CT, or computed tomography, scans are to x-rays what 3D movies are to classic 2D flicks. But instead of being just some gimmick to lure patrons into a theater, CT scans result in 3D models that let doctors study internal medical conditions in amazing detail. But why stop there? Researchers at the Fraunhofer Institute have now built a monstrous CT scanner that can scan entire cars and even shipping containers.
The obvious use for such a machine is to make it nearly impossible for anyone to smuggle anything across a border crossing. The internals of a vehicle or a shipping container, including every last hiding spot, would be completely exposed and laid bare to investigators. But while many border crossings now have permanent drive-through x-ray machines, current CT scan technology requires the use of a giant turntable to spin a vehicle, making them a little impractical as permanent border installations right now.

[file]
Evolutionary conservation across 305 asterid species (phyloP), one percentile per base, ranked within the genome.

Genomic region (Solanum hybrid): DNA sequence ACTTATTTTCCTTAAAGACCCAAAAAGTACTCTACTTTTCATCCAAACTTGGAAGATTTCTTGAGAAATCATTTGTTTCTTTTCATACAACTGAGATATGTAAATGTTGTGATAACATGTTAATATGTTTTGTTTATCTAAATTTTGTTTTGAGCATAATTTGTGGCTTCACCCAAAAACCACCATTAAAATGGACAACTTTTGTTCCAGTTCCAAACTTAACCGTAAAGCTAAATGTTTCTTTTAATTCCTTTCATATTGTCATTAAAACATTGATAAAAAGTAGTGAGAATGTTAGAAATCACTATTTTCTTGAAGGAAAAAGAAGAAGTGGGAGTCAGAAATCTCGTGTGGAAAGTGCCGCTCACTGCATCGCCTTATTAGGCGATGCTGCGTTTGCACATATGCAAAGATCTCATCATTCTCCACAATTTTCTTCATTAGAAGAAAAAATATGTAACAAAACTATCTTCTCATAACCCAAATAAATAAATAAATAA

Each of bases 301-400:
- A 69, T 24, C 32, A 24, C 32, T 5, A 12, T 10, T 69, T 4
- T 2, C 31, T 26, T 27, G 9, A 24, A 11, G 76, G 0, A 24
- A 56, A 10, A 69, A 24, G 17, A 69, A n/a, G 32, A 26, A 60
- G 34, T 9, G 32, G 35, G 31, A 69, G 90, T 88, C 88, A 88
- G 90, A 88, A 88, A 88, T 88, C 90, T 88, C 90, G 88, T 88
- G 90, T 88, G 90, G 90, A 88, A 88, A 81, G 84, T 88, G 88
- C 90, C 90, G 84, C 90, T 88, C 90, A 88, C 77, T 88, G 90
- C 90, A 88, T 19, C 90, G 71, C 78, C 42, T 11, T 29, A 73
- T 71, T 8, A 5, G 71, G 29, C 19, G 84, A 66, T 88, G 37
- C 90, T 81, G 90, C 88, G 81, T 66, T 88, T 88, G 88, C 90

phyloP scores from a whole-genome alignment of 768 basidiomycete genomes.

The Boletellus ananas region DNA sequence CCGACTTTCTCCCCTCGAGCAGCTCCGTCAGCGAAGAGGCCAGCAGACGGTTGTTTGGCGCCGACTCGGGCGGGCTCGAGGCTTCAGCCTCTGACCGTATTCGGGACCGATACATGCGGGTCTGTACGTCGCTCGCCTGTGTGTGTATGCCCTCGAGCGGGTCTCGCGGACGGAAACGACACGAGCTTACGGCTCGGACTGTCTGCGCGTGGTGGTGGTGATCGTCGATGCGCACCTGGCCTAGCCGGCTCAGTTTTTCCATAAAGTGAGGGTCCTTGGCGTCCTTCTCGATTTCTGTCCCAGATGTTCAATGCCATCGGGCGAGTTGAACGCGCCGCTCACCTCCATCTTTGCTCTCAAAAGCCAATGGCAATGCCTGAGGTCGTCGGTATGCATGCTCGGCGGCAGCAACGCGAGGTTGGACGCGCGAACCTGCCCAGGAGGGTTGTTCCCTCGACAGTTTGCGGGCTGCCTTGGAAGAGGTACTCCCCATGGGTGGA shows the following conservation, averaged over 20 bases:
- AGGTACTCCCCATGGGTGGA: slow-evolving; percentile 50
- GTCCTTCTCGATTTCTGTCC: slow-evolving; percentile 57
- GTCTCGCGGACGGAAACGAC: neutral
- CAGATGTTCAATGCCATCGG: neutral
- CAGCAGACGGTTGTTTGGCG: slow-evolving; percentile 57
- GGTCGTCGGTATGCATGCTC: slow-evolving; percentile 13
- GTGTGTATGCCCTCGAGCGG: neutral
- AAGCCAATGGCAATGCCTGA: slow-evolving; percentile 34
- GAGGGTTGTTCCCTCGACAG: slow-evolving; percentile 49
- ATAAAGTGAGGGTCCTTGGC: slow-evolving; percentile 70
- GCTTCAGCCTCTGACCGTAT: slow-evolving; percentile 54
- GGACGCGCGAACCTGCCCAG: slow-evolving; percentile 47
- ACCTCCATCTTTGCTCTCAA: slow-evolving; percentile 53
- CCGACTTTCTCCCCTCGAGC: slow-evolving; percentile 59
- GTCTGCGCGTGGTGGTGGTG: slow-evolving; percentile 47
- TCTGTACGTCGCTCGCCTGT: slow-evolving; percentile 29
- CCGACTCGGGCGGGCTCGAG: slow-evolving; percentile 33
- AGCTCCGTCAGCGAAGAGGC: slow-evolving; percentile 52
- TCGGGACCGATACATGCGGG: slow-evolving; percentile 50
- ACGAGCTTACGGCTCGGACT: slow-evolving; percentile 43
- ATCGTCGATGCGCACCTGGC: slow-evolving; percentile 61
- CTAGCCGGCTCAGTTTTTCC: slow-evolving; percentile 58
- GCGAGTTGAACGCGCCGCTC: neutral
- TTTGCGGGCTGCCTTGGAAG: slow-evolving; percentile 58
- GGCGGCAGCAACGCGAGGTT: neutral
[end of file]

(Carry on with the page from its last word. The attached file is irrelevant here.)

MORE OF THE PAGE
Where the giant scanner is proving useful is with crash test vehicles. Footage of the actual collision can give researchers plenty of data about how a vehicle performs, but the inside of a mangled wreck reveals even more details—they're just hard to get to. So a CT scan of a post-crash vehicle would give researchers an unprecedented look at the internal damage, without having to rip it apart and compromise the data. Now if they only made them small enough to scan cereal boxes at the grocery store for the best prizes. [Fraunhofer Institute]